A pro-Sen. Bernie Sanders super PAC founder isn’t letting fraud charges or outstanding warrants get in the way of his new lobbying and fundraising ventures.
Cary Lee Petersen registered two PACs — the Alliance for Disabled Inmate Abuse and Democrats Socially United — with the Federal Election Commission (FEC) in June. Days before, he was released on $200,000 bond over alleged securities fraud activities predating his February, 2015, entrance into presidential politics, according to Legistorm.
Petersen, from Texas and Arizona, registered as a lobbyist for the inmate PAC so he could advocate for, “political and community awareness on disabled inmate abuse,” according to the disclosure form Legistorm obtained.
Petersen is charged with two counts of certification falsification and one count of securities fraud for claiming on Securities and Exchange (SEC) forms in 2012 and 2013 that his RV business (RVPlus Inc.) had multi-million-dollar contracts with the Haitian, Nigerian and Liberian governments.
He claimed a nonprofit green energy group he founded, ECCO2 Corp., was an “affiliate” organization with the United Nations Convention on Climate Change. None of that was true, according to the Department of Justice (DOJ). The SEC filed a civil complaint against him over the alleged securities fraud.
Petersen has two outstanding warrants in Arizona for failing to appear in court over a disorderly conduct misdemeanor charge and for violating his probation after a DUI conviction, according to the Center for Public Integrity (CPI).
But Petersen asked potential Sanders donors to overlook all that when he created the pro-Sanders super PAC Americans Socially United in February, 2015.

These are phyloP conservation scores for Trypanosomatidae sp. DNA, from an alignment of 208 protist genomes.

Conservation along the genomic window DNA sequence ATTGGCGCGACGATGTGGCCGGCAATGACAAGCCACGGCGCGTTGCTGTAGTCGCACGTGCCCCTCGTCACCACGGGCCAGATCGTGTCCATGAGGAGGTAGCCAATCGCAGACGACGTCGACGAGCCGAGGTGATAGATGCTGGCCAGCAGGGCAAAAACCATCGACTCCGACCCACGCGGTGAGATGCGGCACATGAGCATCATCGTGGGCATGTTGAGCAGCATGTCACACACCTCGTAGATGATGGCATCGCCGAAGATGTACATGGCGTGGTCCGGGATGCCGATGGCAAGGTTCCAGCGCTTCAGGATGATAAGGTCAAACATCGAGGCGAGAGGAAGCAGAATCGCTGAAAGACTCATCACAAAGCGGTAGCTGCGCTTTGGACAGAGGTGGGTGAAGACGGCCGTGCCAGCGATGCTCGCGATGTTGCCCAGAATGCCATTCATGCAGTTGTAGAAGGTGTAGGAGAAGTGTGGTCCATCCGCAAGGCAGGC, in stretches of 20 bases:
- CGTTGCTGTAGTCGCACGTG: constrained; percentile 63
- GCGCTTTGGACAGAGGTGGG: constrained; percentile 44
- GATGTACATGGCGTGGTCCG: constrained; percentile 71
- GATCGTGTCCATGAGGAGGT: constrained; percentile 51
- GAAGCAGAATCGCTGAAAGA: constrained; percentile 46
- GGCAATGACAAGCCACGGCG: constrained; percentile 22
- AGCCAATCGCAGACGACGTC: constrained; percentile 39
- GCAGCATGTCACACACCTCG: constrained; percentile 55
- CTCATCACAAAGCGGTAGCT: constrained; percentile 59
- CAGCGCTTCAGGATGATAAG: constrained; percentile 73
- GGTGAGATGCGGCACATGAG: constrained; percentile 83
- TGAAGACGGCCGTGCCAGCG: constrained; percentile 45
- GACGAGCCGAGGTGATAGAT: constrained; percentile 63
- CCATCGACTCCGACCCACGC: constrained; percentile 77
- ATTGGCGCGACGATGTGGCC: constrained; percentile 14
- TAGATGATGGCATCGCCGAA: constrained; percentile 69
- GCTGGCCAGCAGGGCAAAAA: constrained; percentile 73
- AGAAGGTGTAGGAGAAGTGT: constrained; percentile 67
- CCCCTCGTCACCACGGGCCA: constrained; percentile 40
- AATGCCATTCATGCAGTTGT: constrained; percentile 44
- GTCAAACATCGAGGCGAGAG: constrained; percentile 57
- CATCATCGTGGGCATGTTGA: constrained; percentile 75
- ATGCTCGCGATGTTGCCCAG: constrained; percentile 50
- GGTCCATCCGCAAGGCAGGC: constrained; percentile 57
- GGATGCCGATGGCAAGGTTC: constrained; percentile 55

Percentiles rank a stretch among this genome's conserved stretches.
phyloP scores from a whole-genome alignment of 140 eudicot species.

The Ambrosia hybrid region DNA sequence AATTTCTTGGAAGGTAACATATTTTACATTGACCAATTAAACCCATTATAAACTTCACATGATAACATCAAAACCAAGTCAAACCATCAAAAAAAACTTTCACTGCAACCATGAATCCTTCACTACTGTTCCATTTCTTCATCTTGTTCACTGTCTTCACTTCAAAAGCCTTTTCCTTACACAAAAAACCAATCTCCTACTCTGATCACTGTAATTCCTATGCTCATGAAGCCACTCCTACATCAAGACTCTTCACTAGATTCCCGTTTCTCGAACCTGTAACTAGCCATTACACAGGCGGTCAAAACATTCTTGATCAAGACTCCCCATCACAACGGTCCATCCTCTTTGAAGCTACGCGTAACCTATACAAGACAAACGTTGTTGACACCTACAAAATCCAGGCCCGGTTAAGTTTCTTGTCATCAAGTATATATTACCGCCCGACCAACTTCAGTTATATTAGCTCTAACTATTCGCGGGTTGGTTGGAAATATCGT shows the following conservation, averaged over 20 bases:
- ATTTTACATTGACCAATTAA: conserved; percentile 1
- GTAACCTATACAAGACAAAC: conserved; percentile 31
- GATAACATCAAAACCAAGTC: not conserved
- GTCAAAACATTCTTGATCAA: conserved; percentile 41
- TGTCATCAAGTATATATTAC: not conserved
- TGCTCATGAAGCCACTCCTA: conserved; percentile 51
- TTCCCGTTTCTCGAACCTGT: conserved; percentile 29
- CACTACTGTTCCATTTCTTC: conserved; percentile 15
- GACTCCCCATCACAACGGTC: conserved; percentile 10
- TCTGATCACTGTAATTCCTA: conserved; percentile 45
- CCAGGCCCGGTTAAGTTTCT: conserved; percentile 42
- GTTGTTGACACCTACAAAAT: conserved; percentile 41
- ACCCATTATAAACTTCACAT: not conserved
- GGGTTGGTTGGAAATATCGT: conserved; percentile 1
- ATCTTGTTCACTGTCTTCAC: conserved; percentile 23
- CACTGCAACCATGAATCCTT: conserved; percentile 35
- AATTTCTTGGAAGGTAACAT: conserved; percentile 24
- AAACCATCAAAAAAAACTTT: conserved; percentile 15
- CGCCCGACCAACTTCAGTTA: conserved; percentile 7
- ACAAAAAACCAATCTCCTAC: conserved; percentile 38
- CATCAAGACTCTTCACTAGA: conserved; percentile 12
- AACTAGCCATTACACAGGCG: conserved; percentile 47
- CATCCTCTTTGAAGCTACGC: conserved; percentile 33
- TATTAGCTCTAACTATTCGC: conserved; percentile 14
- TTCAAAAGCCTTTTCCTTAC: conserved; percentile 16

“You don’t need to look back on my past,” Peterson told CPI in 2015. “I’m going out there trying to make a difference.”
The PAC raised about $90,000 from a few dozen donors — including $47,000 from James Bond actor Daniel Craig. But the PAC, which spent most of its money on media, is nearly $50,000 in debt. The Sanders campaign sent multiple cease-and-desist letters to Petersen asking him to take down his website, but Petersen ignored those warnings, according to CIP.
Petersen’s Linked In page claims he is executive director of the Congressional Committee on Eurasian Affairs and executive director of the Congressional Committee on Cuban Affairs. These aren’t congressional committees, they’re registered as trade organizations with the FEC.
Petersen also claims to be developing a medical marijuana partnership among Albania, Micronesia and the U.S., in hopes of those foreign nations attracting tourists.
Petersen faces up to 60 years in prison and a maximum fine of up to $15 million, if convicted.
Petersen did not immediately respond to a request for comment.
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